What will happen with the Long Island Power Authority’s plan for a massive wind farm in the Atlantic Ocean? The answer is very much blowing in the wind.
The Long Island Power Authority said its wind project has been removed from a list of those being considered by an organization that oversees the state’s energy markets, although it could easily be added once again.
LIPA COO Michael Hervey at the authority’s monthly board meeting Thursday said LIPA and its partners decided to remove the project from the Independent System Operator’s list of proposals, because it didn’t meet deadlines to advance.
LIPA said it had to demonstrate certain progress to keep the wind turbines, which would be built in the Atlantic Ocean off Long Beach, in the queue with the ISO, a nonprofit that helps manage the state’s energy markets.
Hervey said LIPA hasn’t gone ahead with a lease application or other measures, “pending a more thorough economic analysis.”
He said that Consolidated Edison, the New York Power Authority and LIPA, the partners in the project, “all agreed that the task at hand is a more detailed economic analysis.”
“We just were not in a position to demonstrate the type of control and maturity of the project to go ahead with the NY ISO on their calendar,” Hervey said.
While he said the wind farm might still proceed, environmentalists expressed concerns about fundamental issues related to the project, which was proposed after a smaller project stalled.
Nearly 1,300 megawatts of wind power have been developed in New York in recent years, according to the ISO. This would be the first wind farm in the state on water.
The project, to build a 350 to 700 megawatt wind farm 12 miles or more from Long Beach, has run into head winds over concerns as to size, location, cost and even process from environmentalists and others.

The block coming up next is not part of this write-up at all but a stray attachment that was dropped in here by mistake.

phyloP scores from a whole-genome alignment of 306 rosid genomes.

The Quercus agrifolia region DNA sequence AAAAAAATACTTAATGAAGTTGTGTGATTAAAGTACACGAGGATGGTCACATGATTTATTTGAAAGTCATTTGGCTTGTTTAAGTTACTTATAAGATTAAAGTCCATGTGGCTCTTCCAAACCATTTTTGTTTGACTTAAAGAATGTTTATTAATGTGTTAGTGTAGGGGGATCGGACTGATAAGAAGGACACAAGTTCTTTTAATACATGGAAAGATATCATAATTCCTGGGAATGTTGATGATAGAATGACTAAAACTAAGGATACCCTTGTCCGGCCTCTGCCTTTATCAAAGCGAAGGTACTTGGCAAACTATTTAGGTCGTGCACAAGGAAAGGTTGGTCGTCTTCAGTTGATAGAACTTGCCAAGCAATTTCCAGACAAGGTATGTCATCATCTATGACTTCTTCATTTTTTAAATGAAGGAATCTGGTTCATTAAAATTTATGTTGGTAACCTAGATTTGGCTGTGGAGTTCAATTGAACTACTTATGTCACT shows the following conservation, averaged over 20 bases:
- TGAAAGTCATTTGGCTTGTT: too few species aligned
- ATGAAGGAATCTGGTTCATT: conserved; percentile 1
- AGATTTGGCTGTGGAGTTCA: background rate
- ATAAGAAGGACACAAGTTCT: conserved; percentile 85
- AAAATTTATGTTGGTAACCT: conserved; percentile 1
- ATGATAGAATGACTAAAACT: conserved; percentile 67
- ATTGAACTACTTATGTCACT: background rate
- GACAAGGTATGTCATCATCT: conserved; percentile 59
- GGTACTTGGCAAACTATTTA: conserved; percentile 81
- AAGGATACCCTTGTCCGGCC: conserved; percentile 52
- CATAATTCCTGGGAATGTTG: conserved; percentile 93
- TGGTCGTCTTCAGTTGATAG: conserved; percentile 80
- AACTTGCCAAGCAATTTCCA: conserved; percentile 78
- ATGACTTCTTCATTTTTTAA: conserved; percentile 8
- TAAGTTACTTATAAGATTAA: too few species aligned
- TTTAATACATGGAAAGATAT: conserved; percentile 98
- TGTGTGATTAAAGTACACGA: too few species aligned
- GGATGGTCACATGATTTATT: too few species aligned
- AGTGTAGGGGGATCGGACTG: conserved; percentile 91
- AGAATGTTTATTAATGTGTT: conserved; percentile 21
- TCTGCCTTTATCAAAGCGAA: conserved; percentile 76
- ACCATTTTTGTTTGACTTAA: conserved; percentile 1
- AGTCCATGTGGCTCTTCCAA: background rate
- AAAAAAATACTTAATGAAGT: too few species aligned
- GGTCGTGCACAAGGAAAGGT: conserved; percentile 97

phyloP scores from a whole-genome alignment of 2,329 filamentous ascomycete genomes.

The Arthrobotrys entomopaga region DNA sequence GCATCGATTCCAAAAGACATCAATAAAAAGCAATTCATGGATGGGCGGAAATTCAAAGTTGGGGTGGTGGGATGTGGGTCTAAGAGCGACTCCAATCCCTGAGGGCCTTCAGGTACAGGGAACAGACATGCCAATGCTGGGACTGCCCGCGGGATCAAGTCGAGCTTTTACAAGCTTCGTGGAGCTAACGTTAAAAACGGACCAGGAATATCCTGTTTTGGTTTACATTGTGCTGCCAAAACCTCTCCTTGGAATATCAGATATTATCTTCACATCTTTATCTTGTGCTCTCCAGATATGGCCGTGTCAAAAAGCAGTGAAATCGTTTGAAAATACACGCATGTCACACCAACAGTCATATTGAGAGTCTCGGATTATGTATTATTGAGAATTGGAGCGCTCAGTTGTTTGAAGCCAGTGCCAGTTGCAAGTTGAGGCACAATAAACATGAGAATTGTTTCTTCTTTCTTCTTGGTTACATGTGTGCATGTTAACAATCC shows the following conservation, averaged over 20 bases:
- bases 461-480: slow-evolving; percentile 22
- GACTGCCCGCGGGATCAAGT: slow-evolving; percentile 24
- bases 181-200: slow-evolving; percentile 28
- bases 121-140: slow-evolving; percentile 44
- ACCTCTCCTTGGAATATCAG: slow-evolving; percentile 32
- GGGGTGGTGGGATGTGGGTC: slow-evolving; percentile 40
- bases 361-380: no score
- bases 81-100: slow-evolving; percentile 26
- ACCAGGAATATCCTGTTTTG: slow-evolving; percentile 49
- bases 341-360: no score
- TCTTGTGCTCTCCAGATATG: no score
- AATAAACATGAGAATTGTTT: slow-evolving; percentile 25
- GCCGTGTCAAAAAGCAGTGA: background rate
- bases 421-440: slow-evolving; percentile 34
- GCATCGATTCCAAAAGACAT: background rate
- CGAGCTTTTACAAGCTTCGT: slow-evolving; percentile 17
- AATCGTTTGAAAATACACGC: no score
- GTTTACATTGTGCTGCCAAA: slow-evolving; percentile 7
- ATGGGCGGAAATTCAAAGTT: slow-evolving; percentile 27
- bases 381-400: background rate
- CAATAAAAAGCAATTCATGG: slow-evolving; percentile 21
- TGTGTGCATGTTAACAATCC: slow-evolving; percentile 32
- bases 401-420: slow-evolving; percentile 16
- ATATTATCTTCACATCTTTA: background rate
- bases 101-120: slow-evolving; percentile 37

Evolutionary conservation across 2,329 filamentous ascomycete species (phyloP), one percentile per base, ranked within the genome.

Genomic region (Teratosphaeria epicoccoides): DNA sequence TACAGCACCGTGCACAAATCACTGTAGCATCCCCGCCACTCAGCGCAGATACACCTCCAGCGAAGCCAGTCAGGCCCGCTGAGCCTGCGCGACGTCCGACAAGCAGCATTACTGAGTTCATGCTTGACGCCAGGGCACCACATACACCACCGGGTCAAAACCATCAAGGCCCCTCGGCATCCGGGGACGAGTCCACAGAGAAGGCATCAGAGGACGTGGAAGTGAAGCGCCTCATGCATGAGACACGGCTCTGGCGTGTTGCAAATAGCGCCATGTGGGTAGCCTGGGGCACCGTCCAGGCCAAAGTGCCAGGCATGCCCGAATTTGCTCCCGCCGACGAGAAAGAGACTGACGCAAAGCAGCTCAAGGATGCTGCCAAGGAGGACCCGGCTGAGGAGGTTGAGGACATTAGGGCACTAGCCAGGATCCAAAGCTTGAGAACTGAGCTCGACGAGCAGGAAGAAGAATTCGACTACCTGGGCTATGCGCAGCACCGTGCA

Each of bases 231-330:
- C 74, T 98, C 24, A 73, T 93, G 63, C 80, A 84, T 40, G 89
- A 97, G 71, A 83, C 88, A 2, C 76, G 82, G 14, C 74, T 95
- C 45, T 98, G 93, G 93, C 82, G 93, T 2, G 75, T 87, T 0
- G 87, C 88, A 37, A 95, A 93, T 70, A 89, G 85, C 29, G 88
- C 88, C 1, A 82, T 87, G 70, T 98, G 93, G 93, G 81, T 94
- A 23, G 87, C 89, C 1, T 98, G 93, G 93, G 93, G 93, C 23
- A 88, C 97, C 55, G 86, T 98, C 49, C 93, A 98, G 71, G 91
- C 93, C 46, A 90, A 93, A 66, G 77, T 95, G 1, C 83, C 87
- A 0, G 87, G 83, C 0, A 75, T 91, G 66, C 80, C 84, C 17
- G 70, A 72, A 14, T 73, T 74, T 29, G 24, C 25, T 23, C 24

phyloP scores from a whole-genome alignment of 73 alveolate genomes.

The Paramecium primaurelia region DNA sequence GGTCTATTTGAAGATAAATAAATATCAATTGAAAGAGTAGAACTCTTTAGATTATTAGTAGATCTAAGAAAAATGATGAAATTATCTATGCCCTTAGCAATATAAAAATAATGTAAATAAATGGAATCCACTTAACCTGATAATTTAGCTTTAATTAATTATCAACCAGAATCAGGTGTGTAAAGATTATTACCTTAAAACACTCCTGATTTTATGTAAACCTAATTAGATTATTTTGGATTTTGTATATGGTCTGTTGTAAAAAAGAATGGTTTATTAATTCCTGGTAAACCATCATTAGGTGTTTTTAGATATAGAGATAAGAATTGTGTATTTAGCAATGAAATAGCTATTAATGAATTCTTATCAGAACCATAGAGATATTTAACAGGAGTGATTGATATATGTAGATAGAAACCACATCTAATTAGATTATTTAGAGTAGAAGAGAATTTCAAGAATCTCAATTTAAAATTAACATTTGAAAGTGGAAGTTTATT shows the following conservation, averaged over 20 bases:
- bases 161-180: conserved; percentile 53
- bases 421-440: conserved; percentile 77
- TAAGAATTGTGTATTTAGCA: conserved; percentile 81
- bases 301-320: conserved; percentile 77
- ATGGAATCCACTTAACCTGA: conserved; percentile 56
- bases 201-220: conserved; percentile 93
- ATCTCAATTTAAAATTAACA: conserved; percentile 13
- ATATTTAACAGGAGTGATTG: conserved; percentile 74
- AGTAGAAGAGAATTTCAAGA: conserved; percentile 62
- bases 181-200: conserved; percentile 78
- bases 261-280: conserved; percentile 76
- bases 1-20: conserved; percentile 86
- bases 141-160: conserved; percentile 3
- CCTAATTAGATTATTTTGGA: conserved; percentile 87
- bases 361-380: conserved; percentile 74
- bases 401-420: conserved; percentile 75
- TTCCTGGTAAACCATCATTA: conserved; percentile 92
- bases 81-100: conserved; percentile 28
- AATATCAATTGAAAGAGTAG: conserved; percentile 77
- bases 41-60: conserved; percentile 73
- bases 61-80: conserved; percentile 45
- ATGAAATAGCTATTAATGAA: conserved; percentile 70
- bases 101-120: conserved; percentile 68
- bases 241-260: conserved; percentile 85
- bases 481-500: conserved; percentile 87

Environmentalists and wind power advocates, who might be expected to push for the project, instead have been vocal about their concerns.
“I don’t believe we should partner with Con Ed,” LIPA board member and environmentalist Neal Lewis said. “We should focus on a larger project. There are economies of scale.”
Peter Gollan, chairman of the Sierra Club Long Island chapter’s energy committee, said getting three entities to cooperate on a project such as this is like “herding cats.”
“I think it was proposed as much for political reasons as anything else,” Gollan said of the project. “If they’re serious about this, they should do environmental studies.”
Although Lewis said a feasibility study is being done, he worries that key steps, such as measuring winds with meteorological towers at the proposed site, haven’t been taken. He added that bird flight volume and patterns also would need to be measured at the site if the project proceeds.
“We should have done an analysis of the site and potential,” Lewis said. “I thought the approach would result in delays.”
Hervey, however, said LIPA believes basic economic studies need to be done to decide whether the project should proceed.
“All of this is to get to a point to understand whether we want to go forward or not,” Hervey said. “We call it a project. But it’s still very much in the study stage.”
Hervey said LIPA could resubmit the proposal to the ISO to allow it to advance, if it chooses to proceed.
“We can reintroduce the project at any time,” Hervey said. “That’s resubmitting a piece of paper, if we need to do it.”
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